Currently I have been using a new Meopta spotting scope with a factory installed Rapid Z ranging and drop compensating reticle. This test optic is being applied to shaking out the new Hornady 6.5 Creedmoor ammunition for several publications. Also locking the big glass tube down for long range spotting from ride to ridge along the South Dakota Bad Lands.
I hunt badger, grass rats, and coyotes in these wide open areas much of the time. When you can note the difference between a gray rock and a stretch out sunning badger at 1300 yards, you have a system that can make the grade being varmints, big game, or long range steel target shooting applications.
Leupold Spotting Scopes
American Sniper, Lone Survivor, Hyena Road. These are examples of sniper films that if your paying attention make use of the Leupold Mark 4 Spotting Scope 20-60x80mm paired with an m.o.a. system on the shooters rifle, in this case the Leupold M-4 rifle scope , or an advanced variant of the same. Leupold has offered the 20X60X80mm M-4 over a long period of time.
With the milot transfer from spotter to shooter, or the Leupold tactical Milling TMR system, what the spotter calls out to the shooters is exactly the same from rifle scope to spotting scope every time. Designed with a straight tube viewing system the M-4 is fast to train on a target area. It’s also easy to focus with its quality optics that keeps mirage crisp for wind correction. This allows the big game hunter the ability to pull animal images out from under overhanging and shaded pine trees in otherwise wide open steep ridge country. Workable for a load vest or back pack, the M-4 is transportable in the field, and setup is very fast.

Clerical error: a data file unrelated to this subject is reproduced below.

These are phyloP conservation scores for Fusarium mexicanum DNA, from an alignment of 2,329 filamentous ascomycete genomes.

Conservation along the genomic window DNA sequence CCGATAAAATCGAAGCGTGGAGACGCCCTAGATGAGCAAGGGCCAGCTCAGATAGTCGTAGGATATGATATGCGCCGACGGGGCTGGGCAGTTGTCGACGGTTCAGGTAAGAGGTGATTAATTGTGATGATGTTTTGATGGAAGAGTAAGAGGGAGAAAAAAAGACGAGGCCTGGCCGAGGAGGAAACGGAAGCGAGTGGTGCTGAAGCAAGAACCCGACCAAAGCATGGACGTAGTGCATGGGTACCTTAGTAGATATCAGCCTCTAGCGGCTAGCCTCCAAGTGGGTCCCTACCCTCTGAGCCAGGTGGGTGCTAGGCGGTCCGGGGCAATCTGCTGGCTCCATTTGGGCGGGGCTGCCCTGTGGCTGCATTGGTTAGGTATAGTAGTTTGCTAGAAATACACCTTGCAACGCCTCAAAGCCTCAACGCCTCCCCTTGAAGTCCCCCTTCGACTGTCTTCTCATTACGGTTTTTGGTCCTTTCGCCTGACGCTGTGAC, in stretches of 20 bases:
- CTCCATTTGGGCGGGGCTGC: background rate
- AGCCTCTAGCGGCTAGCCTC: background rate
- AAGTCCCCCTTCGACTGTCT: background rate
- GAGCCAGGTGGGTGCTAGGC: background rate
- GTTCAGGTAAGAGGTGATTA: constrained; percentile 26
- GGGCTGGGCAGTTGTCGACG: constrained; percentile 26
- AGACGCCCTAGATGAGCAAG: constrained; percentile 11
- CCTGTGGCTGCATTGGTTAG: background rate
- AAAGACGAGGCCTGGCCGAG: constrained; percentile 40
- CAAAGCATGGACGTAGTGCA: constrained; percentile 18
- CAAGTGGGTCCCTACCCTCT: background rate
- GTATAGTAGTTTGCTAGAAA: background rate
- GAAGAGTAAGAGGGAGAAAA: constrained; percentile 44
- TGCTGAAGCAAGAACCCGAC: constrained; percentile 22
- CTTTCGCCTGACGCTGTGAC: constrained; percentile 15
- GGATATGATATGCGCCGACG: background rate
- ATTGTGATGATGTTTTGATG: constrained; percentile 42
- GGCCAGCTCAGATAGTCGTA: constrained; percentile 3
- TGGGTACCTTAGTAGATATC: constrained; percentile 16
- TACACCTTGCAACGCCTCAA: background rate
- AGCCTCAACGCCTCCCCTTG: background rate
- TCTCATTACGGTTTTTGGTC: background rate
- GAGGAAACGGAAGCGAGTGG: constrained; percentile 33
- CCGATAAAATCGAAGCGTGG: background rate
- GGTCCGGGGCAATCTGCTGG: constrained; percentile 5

There you have my top five glass spotting systems.
WARNING BIG DOGS: be advised, outfits like Vortex by example are moving up fast into the better grade spotting scope systems. I have been testing their products for the past year and I believe Vortex optics are close to moving into this exclusive family of better grade best of the best spotting scopes.
About the Author L.P. Brezny:
With more than 50 years experience in the field and the testing lab, author L.P. Brezny is one of today’s most recognized shotgun experts and authors. He is a contributor to dozens of firearms publications, such as Wildfowl, Shotgun Sports, and Varmint Hunters, and he is a regular columnist in the Gun Digest annual. Be sure and check out his newest book: Long Range Shooting, Second Edition
AmmoLand Editor Comments: This article was updated to reflect changes in product improvements / availability on 10/13/2017.